Portland, Oregon, the ultimate startup, began with a coin flip.
The coin was a penny, a big penny, but still a penny.
One man’s loss was another man’s city name. Boston, Oregon never sounds right.
Since then, Portland’s been fertile ground for startups large and small.
First the big, then the bigger to really big.
In the mix of centuries Portland startups either began with natives crossing the Bering land bridge, the fur trade, or Lewis and Clark.
Let’s jump to the uncertainty of the mid-west pioneers loading up their wagons and setting out for new land to farm. Free land. Six hundred and forty acres of free land for each couple and their family.
The Oregon Trail was the conduit, the ox and plow the high tech gear they brought to their farm startups.
Since finding Oregon was such an ordeal, it’s no surprise to find a transportation startup early on. Prospectors didn’t find gold in Lake Oswego, but they did find iron ore, enough for a startup.
Part of that leftover dream sits in George Rogers Park, an iron smelter that looks like something from the middle ages.
Imagine a thriving iron industry in Oregon, the Pittsburgh of the West. Enough local iron could have supported a fledgling auto industry. In 1904 the Benson Automobile rolled out on two cylinders. By 1906 it had two more cylinders. But it wasn’t enough. No Detroit of the West.
Iron startup? Auto startup? You don’t hear about them today unless you visit the Oregon Historical Society.
Fish and timber startups led Oregon to degrees of prosperity. Every town didn’t have a wigwam burner glowing under a sparky funnel, it just seemed like it.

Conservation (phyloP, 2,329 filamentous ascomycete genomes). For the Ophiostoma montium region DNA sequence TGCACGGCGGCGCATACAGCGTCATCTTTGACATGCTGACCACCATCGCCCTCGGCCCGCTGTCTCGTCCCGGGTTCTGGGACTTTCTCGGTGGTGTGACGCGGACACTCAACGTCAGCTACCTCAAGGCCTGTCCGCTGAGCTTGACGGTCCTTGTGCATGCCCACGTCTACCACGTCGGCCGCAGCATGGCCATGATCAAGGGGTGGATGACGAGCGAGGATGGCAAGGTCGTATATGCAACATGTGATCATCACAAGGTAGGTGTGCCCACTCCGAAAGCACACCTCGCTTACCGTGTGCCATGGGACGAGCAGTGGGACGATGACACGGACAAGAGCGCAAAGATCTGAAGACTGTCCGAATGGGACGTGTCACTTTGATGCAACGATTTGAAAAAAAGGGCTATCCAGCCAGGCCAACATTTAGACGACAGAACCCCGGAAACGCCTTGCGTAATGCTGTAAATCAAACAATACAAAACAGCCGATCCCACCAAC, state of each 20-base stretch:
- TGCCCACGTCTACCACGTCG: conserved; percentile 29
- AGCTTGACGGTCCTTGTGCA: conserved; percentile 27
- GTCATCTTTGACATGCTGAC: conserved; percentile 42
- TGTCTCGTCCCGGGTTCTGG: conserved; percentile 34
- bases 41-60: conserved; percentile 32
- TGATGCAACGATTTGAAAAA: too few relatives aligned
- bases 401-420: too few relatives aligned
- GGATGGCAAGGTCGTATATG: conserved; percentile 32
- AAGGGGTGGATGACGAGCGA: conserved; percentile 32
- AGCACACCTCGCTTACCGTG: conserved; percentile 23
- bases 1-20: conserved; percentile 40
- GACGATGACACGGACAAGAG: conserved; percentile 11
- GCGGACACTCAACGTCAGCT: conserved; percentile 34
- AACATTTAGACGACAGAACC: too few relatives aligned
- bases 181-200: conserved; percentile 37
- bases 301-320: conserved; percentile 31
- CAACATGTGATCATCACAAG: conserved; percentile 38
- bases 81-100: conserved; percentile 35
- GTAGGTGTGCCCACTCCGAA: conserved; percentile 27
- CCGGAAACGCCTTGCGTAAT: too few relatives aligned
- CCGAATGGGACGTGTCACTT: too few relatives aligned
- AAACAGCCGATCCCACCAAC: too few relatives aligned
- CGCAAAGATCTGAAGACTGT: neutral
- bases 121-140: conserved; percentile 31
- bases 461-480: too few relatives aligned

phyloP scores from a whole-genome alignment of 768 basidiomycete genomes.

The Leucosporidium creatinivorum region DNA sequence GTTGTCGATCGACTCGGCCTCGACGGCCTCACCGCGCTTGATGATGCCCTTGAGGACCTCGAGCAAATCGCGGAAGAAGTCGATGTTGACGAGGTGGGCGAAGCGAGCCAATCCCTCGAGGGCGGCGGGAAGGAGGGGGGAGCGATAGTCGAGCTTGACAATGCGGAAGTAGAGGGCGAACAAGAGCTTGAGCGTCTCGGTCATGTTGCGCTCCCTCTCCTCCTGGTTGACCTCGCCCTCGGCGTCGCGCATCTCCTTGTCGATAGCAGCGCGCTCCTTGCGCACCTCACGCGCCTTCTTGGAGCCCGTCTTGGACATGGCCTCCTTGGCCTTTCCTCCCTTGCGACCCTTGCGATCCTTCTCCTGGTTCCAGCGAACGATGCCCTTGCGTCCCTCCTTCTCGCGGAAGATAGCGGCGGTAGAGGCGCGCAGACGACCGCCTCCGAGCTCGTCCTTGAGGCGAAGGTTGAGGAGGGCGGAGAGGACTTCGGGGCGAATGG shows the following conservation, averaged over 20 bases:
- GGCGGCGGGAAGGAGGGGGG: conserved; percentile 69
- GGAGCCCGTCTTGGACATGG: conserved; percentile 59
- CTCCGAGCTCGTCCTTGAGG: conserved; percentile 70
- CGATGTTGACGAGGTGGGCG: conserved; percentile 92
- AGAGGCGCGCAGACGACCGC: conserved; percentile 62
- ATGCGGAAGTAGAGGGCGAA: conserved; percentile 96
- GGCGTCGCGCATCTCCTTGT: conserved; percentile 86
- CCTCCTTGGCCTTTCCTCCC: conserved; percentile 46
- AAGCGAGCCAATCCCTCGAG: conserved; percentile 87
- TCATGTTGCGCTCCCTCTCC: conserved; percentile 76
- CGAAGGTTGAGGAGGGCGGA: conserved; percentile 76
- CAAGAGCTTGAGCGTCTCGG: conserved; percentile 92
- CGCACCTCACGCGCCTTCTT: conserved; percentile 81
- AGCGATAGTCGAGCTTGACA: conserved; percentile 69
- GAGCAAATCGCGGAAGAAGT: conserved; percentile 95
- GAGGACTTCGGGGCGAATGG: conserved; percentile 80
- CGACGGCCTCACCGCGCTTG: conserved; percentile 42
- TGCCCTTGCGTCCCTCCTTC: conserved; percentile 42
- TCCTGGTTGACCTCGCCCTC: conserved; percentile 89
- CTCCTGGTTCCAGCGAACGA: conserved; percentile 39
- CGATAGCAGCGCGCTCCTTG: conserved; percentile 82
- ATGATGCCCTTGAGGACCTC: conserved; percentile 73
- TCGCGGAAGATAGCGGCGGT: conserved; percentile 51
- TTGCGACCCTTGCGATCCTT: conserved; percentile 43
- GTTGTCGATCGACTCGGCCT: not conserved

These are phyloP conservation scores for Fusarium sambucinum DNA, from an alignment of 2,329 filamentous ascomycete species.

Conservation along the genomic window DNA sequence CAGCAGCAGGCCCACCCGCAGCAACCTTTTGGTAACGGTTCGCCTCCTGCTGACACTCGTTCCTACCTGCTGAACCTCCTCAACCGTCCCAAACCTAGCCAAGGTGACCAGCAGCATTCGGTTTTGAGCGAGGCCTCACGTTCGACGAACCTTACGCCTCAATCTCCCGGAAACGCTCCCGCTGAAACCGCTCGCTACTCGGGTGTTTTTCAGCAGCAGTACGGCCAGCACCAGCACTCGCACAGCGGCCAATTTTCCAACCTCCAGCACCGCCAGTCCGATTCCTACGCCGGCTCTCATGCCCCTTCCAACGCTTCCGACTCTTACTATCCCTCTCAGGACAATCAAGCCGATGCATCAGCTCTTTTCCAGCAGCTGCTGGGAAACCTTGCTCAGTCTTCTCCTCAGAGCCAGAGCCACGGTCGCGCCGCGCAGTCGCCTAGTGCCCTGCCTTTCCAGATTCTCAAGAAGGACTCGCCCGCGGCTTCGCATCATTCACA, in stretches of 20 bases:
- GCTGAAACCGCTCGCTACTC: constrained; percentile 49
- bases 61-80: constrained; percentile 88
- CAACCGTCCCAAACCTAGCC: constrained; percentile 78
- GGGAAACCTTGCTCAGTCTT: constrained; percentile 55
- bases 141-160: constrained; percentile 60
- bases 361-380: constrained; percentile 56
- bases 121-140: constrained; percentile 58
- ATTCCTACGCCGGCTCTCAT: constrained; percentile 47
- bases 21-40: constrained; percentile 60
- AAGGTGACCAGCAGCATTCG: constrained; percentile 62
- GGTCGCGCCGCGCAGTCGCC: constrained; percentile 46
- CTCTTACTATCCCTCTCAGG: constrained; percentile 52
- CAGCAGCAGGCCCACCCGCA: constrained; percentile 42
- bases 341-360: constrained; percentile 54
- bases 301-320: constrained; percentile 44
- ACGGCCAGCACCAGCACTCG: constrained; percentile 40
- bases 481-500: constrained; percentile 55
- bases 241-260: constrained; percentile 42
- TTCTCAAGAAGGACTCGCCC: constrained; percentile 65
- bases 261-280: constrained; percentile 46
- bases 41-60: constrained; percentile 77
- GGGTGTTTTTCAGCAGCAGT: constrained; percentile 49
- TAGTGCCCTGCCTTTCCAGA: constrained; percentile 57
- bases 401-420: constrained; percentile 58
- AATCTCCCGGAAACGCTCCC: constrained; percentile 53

Startups have a record of brilliant ideas that generate their own heat until attention passes to the next big idea. One that started cool and got hotter, a company that could relocate anywhere else and didn’t, set the pace for current startup Oregon.
Phil Knight started Nike with a car trunk full of shoes. The Stanford MBA had a plan that evolved to what you see today. Fitness, sports, and lifestyle carry the brand as much as the Swoosh on the plastic tips of Nike shoe laces. The details are amazing.
The Nike aura is so strong it rebranded Eugene as Track Town, USA. So strong that Track Town mayor Vin Lananna pushed for, and got, the World Indoor Track Championships. They’ll be in Portland, but the kicker is bringing the World Outdoor Track and Field Championships to Eugene at a later date.
The other part of Nike, one of the amazing details, is how many shoe companies relocated to Portland. Farmers came for the startup land, loggers and fishermen for the startup resources, and shoe designers and material researchers for proximity to the master. That’s the pull of a major player.
What’s the next balloon to lift Portland even higher? This is where Baby Boomer entrepreneurs pay close attention.
Puppet Labs, the software startup in NW Portland, is hosting Startup Weekend. The event won’t be held in a hotel ballroom, theater, or sprawling suburban tech campus. It’ll be at Puppet Labs headquarters.
Portland’s Puppet Labs won’t be the only city and company hosting Startup Weekend. The Portland event, powered by the Kauffman Foundation, begins the same day as similar events in other cities. This puts Portland on the map with hub cities. Check here for Portland vs The World on Startup Weekend.
With enough momentum and continued exposure Portland may rise above the rest of the tech hubs, silicon swamps, and backwaters. This is the Silicon Forest with people sharp enough to see the trees grow one by one.
Where would you rather be? Rick Turoczy from siliconflorist.com posted a celebration video on Portland startups.
Call me a homer, but this is the place. You don’t need to flip a Portland penny to name it Tech Town Pdx.